It doesn’t take big things to destroy a promising life. It doesn’t take a big hole to sink a ship. We are called to be careful of the little foxes that spoil the vine. (Song of Solomon 2:15).
One of the little foxes that can cause huge destruction is bitterness.
How does bitterness look like?
Bitterness, when it’s in the heart, is described as a root. It is the hidden part yet it provides death to the whole tree. Bitter people can look as normal as anyone else but they feel that God or someone has treated them unfairly.
When we compare ourselves with other people we can easily get bitter and many fall away for entering into the comparison trap. Bitterness is a form of pride because you think you deserve better. You fail to take trials and hardships as a form of discipline or training to become better.
Sometimes we behave like Peter – very curious about other people. We want to know what’s happening in their lives and many times our motives aren’t good. When Peter inquired about John, Jesus asked him, “What is it to you?” John 21:20-23. A question to ask yourself, especially if you’re in Christ, would be this: What is it to me when someone else has better than me? You know that you’re already enjoying better than you deserve. Amen?
By the way, doesn’t this remind you of The Parable of the Workers in the Vineyard in Matthew 20? Comparing ourselves with others will cause us to murmur and in our murmurings, bitterness will ensue.
Bitterness is an expression of taste – it affects everything you eat. If one is bitter, they become very cold and hostile to others. Bitter people are angry people and did you know that anger rests in the bosom of fools? (Ecclesiastes 7:9). Just one angry person can affect many people who have no business being angry. Don’t you know that a little yeast leavens the whole batch of dough? One bad apple corrupts a whole sack. Beware!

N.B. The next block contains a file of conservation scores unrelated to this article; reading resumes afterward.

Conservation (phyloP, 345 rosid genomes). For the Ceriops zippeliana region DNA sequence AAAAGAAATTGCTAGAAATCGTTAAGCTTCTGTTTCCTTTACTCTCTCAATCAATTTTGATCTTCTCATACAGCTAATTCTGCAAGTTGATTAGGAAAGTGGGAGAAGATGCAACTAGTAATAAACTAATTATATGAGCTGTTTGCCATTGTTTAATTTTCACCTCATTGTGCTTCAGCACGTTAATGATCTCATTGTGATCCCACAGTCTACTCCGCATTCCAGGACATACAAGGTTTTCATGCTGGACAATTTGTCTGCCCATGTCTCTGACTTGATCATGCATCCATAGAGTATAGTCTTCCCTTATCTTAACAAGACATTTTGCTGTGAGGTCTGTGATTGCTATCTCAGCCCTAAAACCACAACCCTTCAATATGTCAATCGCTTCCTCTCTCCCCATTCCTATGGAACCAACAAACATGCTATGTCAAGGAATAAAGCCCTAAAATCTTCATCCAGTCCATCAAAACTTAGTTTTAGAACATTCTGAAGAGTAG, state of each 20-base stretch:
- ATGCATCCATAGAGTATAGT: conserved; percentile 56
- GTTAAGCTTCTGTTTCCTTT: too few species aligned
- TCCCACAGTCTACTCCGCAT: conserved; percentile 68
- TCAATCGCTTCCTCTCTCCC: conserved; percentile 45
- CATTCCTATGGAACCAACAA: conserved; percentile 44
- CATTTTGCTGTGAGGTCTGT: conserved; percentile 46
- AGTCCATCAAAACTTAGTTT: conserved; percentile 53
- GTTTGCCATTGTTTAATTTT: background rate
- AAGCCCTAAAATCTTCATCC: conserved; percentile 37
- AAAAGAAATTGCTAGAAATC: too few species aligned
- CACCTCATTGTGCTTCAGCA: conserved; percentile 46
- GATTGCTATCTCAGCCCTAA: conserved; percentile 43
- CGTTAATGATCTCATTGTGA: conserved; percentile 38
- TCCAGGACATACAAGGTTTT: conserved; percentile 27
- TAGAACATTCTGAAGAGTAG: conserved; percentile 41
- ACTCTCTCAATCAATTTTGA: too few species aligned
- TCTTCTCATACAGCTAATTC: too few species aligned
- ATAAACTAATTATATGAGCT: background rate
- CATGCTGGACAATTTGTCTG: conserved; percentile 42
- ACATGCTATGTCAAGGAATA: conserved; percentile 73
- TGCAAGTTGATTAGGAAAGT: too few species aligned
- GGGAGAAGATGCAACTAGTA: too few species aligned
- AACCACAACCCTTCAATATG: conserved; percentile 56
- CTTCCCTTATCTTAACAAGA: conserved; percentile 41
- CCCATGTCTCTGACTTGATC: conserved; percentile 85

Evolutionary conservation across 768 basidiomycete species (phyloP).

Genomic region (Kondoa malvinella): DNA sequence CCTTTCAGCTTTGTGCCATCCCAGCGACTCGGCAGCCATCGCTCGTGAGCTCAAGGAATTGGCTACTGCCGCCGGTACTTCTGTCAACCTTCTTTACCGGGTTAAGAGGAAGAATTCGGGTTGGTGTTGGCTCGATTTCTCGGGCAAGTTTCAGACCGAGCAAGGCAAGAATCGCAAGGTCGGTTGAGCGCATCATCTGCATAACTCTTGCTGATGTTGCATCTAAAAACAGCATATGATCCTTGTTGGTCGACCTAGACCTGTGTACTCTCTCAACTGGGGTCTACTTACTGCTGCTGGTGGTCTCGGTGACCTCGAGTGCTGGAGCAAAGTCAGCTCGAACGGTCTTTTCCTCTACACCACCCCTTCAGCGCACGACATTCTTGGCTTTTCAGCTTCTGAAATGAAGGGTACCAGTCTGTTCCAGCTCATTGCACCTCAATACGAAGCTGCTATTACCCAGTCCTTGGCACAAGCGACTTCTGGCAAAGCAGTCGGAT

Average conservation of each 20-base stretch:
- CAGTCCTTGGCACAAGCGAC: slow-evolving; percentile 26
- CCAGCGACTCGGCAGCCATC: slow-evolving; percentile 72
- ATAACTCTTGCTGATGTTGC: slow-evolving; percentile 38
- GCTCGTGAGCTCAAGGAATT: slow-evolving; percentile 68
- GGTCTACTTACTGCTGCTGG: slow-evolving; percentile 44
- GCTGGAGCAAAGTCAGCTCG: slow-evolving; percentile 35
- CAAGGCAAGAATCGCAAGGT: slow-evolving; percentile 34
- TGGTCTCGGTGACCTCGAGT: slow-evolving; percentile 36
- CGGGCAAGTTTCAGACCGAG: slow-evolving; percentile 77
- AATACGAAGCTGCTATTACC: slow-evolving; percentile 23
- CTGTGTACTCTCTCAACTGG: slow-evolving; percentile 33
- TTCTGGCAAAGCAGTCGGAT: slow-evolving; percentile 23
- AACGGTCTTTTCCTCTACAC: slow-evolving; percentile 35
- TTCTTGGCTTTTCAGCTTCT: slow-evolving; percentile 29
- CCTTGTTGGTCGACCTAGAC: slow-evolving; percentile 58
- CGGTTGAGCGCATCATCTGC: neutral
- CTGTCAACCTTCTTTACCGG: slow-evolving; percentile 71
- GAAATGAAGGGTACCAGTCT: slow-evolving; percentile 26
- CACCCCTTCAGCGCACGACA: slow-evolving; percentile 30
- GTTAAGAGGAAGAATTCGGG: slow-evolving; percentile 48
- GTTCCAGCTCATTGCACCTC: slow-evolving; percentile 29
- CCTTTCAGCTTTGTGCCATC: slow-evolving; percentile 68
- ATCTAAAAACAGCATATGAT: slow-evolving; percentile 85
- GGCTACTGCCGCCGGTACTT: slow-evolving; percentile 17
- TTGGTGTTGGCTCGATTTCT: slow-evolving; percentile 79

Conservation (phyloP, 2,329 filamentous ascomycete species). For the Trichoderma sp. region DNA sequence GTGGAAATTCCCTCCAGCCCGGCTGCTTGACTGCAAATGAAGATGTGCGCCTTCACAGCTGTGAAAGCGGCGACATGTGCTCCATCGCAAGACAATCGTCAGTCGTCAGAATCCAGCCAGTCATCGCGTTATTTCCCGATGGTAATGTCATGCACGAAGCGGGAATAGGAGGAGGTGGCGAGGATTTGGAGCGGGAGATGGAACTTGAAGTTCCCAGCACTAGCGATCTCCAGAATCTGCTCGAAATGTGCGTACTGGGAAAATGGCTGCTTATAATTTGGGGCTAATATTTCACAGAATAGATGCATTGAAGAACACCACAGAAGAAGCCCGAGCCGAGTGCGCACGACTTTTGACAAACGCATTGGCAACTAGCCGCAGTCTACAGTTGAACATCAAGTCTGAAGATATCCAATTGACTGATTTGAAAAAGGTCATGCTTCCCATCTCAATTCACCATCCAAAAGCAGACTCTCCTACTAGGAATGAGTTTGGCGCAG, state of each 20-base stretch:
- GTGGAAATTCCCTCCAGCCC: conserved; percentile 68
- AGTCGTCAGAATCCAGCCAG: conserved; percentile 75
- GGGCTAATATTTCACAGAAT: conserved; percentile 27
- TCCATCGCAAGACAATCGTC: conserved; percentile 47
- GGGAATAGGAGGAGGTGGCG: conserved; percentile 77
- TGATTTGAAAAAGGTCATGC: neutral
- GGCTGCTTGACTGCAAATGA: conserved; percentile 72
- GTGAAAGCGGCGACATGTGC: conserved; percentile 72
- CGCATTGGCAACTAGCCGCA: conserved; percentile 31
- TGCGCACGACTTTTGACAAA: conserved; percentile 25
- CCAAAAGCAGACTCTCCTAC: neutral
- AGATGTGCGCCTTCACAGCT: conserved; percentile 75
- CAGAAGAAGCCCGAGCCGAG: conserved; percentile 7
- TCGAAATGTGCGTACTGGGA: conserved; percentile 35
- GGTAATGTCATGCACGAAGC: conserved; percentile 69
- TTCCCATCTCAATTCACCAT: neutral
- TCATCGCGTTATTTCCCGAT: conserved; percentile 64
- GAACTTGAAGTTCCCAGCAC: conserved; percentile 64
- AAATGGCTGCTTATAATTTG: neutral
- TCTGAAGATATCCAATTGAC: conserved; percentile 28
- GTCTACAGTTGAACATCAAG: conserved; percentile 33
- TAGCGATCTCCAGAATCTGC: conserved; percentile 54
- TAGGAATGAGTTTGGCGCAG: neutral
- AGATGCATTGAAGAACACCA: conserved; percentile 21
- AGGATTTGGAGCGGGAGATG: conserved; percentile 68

Bitter people have concealed hatred and they murmur quite a bit. In their murmurings you can detect slander and lies. (Proverbs 10:18.
Absalom had some bitterness going on. For two years, in silence, his anger brewed. Why? Because his sister Tamar had been raped by Amnon. Now, silence doesn’t mean that bitterness is absent. We know so because from this story in 2 Samuel chapter 13, Absalom eventually kills Amnon and as if that wasn’t enough, for four years he sat at the gates to slander his father, David! You’d think that was all, but Absalom in his bitterness, even corrupted Ahithophel, David’s advisor! (2 Samuel 15:12).
If not checked, bitterness is can sit in someone’s heart for so long. Absalom had a 2 year plan and another 4 year plan which tragically ended in his death.
I feel like addressing Ahithophel here for a moment. This was Bathsheba’s grandpa. Yes, the same Bathsheba that David committed adultery with and then set up a plan to have her husband murdered. She was the daughter of Eliam the son of Ahithophel (2 Samuel 11:3, 2 Samuel 23:34). You know what I’m thinking? You cannot be enticed by something you don’t like. I mean, when Absalom called for Ahithophel and presented to him the idea of conspiring against the king, (2 Samuel 15:12), I think he went with the flow because he was already in it. He had some concealed hatred and seething bitterness for David for what David had done against his daughter. He had never forgiven David and ended up giving Absalom advice against his father). However, Hushai the Arkite counters Ahithophel’s advice. (2 Samuel 17:5-10). Ahithophel was definitely going for revenge and he commits suicide for a missed opportunity to have David killed.
3 easy steps to dealing with bitterness
♥ Ask the Holy Spirit to reveal it to you. It is possible to be bitter without your knowledge.
♥ Forgive all offenses against you. Dig deep and go to the root of the issue.
♥ Ask God to cleanse you.
Bitterness will sap the blessing of God from your life. Reject it!